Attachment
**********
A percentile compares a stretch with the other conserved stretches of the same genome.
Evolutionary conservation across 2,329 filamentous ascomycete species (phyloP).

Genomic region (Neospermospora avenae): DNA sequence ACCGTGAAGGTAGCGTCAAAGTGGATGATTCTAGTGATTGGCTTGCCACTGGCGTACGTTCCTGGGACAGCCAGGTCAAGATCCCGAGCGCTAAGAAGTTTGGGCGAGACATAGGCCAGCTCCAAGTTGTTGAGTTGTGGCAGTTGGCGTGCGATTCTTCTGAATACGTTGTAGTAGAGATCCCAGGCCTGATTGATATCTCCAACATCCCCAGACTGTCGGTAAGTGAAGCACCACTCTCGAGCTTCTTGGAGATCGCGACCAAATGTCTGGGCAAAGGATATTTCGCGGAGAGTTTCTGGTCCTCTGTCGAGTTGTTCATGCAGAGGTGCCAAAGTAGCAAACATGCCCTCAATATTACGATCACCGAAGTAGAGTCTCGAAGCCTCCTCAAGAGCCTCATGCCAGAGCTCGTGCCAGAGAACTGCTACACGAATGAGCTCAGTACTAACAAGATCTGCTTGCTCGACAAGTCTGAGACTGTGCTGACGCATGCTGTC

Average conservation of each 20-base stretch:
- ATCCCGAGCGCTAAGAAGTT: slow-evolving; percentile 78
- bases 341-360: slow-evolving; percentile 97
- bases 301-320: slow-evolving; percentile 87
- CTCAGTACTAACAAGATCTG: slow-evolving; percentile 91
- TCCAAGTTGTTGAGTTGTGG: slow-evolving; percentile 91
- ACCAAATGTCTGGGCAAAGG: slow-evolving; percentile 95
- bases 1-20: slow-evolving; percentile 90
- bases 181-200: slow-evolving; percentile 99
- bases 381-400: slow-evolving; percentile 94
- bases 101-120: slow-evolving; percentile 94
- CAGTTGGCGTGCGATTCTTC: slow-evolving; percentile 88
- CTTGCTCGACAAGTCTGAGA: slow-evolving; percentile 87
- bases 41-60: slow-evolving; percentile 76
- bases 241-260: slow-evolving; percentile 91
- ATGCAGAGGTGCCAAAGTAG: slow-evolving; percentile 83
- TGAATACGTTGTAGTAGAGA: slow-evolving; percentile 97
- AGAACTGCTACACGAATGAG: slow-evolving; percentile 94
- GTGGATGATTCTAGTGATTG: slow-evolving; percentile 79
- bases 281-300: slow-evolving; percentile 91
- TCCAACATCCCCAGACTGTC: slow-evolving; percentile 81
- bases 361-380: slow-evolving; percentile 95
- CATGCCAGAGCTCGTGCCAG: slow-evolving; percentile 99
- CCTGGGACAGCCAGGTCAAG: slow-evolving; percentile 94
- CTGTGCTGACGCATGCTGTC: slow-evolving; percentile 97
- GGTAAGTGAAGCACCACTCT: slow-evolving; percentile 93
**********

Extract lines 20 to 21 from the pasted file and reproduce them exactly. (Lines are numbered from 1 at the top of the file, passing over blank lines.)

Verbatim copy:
- TGAATACGTTGTAGTAGAGA: slow-evolving; percentile 97
- AGAACTGCTACACGAATGAG: slow-evolving; percentile 94